Today, Marfa still services ranchers and travelers, but it also has numerous museums and galleries. It’s a fun and funky place, with food trucks, an organic grocery store, and a campground named El Cosmico where you can stay in a teepee or a yurt. To the sometimes-consternation of the residents, these things have lead to Marfa becoming increasingly hip: BEYONCE stayed at El Cosmico. It’s really all pretty amazing, although the incongruities can be a bit jarring: for example, seeing a farmer’s dirty, hard-working pickup truck driving behind a gleaming new Escalade was surreal.
We stayed at an adorable RV park called the “Tumble In,” and it was tough to beat the sunsets or the price. If you’re ever just passing through the Chihuahan desert – as we all do, from time to time – it’s well worth a visit.
Since we were in Marfa, we stopped to see some of Judd’s work. Judd converted the Army base into a showcase for his and his friends’ work, installing large sculptures into the existing buildings. For example, three warehouse-sized structures contained a series of beautiful, polished, waist-high aluminum rectangles, each one with different sides and interiors. We weren’t allowed to take pictures of them, but you can see some here. Outside, 15 huge concrete forms – mostly hollow, open-ended cubes – made for silent, geometric guardians in the desert. It was all extremely cool. There was more, including a series of colored light installations set up in former barracks halls, and a downtown warehouse full of sculptures made from crushed cars, but you’ll have to visit Marfa to see them.
We took a day trip outside of Marfa to go hiking in the Davis Mountains, about a half-hour to the north. (Do you like straight, flat roads with no humans? If so, that is the drive for you.) We stopped in to the visitor center to make sure the hiking trails hadn’t been washed away in the recent flooding, and the friendly female worker there assured us they hadn’t. Then, she excitedly told us that the hike was “great” because there was a “huge black rattlesnake” at the top of the mountain we’d be climbing.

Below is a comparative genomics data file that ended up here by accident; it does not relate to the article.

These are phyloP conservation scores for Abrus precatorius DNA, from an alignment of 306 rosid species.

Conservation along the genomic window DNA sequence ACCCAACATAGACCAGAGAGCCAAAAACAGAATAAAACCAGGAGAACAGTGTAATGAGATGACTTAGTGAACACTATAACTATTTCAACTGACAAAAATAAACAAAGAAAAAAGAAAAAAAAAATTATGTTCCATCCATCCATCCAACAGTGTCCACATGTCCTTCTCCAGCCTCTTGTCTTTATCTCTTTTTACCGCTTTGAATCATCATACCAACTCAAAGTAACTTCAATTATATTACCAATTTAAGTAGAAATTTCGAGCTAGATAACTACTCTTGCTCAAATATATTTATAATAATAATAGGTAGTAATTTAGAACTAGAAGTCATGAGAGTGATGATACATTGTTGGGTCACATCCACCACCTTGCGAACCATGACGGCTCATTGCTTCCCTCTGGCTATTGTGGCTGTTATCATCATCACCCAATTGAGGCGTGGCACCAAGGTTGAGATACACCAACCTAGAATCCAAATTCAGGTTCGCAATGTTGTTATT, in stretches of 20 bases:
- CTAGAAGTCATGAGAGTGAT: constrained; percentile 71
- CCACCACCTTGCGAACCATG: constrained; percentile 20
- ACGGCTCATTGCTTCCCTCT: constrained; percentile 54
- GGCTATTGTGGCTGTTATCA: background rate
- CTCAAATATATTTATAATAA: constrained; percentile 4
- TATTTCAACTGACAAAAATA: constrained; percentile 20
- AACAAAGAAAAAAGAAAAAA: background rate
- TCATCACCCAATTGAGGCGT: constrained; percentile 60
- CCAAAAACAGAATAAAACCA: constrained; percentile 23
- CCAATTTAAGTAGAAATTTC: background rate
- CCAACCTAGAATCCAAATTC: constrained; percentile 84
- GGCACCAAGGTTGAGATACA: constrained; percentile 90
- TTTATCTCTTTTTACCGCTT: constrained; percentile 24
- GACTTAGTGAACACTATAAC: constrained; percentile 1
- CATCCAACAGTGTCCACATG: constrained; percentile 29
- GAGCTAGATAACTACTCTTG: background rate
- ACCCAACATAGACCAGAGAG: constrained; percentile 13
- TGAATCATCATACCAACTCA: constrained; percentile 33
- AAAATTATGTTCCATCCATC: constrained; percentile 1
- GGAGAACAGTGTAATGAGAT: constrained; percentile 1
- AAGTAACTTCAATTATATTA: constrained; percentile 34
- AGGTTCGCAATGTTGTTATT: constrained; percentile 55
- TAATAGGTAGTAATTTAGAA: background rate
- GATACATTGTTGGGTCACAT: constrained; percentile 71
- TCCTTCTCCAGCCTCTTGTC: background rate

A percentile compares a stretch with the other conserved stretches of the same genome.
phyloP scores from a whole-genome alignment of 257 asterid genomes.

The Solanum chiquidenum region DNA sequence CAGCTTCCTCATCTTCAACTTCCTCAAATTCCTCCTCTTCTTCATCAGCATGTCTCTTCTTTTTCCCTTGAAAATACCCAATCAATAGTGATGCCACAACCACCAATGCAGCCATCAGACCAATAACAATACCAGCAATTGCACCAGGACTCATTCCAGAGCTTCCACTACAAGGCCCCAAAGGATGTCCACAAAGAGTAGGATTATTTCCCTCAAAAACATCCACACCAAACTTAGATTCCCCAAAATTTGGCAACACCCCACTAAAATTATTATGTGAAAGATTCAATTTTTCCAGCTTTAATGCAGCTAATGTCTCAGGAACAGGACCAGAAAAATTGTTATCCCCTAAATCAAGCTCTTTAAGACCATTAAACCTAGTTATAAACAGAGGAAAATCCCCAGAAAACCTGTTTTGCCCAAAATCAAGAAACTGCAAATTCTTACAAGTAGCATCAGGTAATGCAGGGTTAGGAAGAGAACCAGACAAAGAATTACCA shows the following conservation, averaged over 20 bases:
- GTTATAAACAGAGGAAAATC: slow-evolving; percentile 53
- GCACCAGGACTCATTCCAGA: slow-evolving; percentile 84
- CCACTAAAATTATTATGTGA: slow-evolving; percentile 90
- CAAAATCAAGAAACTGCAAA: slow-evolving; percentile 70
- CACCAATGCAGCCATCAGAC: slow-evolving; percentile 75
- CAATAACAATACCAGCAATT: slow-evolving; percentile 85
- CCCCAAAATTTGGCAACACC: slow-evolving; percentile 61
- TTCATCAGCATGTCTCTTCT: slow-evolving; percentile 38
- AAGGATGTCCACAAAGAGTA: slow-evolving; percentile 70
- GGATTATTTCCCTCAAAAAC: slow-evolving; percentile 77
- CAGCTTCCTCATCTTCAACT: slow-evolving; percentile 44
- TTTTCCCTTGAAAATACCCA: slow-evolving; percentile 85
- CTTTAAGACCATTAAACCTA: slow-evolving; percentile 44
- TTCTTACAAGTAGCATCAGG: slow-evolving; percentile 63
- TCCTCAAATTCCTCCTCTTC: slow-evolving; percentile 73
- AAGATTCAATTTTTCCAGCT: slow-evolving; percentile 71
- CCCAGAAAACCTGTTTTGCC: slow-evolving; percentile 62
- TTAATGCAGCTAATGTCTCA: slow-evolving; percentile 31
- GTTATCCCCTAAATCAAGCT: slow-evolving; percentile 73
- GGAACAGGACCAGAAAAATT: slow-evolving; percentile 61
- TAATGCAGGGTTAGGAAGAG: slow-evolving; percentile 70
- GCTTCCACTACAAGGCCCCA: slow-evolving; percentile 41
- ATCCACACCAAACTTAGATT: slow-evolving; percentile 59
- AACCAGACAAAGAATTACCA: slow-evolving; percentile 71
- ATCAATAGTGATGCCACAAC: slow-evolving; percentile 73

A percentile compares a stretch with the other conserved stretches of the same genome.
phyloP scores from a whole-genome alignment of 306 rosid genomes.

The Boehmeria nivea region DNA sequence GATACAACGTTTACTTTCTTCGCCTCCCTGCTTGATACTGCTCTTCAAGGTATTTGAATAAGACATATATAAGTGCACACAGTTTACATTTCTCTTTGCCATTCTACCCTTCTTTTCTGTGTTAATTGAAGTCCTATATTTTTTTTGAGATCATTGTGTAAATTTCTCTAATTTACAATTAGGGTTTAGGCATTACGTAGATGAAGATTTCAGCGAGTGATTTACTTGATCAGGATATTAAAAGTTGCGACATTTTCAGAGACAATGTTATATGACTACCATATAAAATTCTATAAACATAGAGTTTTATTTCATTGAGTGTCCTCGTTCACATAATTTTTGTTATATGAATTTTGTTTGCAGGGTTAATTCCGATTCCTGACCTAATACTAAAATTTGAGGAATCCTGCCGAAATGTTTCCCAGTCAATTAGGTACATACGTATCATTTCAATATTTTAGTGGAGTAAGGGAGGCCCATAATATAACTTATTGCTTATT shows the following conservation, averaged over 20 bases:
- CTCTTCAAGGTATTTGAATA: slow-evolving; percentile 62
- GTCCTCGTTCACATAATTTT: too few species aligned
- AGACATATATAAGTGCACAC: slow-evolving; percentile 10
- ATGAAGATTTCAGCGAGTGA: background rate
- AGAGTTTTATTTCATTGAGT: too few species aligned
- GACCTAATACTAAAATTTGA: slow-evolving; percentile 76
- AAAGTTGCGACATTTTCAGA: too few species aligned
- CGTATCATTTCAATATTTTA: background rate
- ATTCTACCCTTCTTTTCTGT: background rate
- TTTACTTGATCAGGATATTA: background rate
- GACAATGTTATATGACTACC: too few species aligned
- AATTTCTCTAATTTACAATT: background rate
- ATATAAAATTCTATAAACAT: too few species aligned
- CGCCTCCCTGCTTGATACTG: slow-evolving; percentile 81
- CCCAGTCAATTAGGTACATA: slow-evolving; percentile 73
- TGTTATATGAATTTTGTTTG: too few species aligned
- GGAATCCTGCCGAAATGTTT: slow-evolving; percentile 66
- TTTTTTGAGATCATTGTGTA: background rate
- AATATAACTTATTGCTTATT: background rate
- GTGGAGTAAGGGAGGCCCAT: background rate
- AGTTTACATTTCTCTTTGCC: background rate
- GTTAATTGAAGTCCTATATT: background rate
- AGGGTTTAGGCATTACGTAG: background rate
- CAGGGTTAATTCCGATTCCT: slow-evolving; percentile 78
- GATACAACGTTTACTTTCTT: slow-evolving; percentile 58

“You and I have very different definitions of ‘great,'” Jake said. But we never encountered the rattlesnake, and the hike was a good tune-up for our next adventure: Big Bend National Park (blog post sold separately).
We’re getting slightly ahead of ourselves, but we wanted to show you one more thing near Marfa, since it’s semi-famous for it. (Marfa is also famous for the Marfa Lights, but the night we tried to see them was cloudy, and nothing appeared.) About 20 miles northwest of Marfa, on the way to El Paso, artists created the Prada Marfa store. It’s a fake boutique with some real (but unusable) Prada products inside, all alone in the middle of the desert. It’s a symbol, a prank, and a fantastic photo opportunity, all rolled into one.
What’s now: We are in Morro Bay, California, celebrating Jake’s birthday!
What’s next: We are heading to Pinnacles National Park, followed by some more of coastal California.